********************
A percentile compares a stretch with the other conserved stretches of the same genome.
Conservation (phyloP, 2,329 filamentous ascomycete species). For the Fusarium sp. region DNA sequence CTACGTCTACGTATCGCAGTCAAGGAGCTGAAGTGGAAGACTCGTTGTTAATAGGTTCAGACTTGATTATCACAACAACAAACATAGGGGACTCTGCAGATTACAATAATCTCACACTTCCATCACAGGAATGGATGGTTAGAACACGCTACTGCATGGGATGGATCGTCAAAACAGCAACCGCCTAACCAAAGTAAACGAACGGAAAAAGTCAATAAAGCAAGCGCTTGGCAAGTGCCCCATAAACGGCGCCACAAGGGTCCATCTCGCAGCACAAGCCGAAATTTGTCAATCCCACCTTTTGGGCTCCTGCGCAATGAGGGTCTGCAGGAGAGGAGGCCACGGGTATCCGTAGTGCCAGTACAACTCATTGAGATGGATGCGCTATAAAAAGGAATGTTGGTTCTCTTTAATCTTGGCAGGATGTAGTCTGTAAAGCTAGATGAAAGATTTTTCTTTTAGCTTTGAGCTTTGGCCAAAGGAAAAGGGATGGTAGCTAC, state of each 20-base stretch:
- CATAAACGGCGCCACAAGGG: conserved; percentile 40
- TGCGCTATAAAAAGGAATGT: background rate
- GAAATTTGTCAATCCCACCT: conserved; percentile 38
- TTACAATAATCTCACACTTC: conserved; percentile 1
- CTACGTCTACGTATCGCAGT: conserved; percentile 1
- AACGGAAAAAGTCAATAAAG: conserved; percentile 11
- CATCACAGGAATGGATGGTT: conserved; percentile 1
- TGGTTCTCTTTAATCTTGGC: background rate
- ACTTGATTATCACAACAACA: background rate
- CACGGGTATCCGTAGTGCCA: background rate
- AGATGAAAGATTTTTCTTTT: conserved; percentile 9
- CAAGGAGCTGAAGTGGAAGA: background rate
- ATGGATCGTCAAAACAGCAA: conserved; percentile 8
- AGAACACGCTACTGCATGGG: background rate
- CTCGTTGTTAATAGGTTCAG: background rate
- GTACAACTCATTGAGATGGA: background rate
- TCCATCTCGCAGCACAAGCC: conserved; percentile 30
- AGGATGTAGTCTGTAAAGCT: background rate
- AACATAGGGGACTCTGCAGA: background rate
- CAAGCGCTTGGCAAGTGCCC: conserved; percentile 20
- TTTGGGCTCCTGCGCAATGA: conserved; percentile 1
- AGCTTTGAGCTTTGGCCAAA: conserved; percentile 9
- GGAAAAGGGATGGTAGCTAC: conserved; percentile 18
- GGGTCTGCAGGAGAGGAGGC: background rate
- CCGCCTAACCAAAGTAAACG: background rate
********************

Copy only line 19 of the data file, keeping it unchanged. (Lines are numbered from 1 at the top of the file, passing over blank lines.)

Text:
- TCCATCTCGCAGCACAAGCC: conserved; percentile 30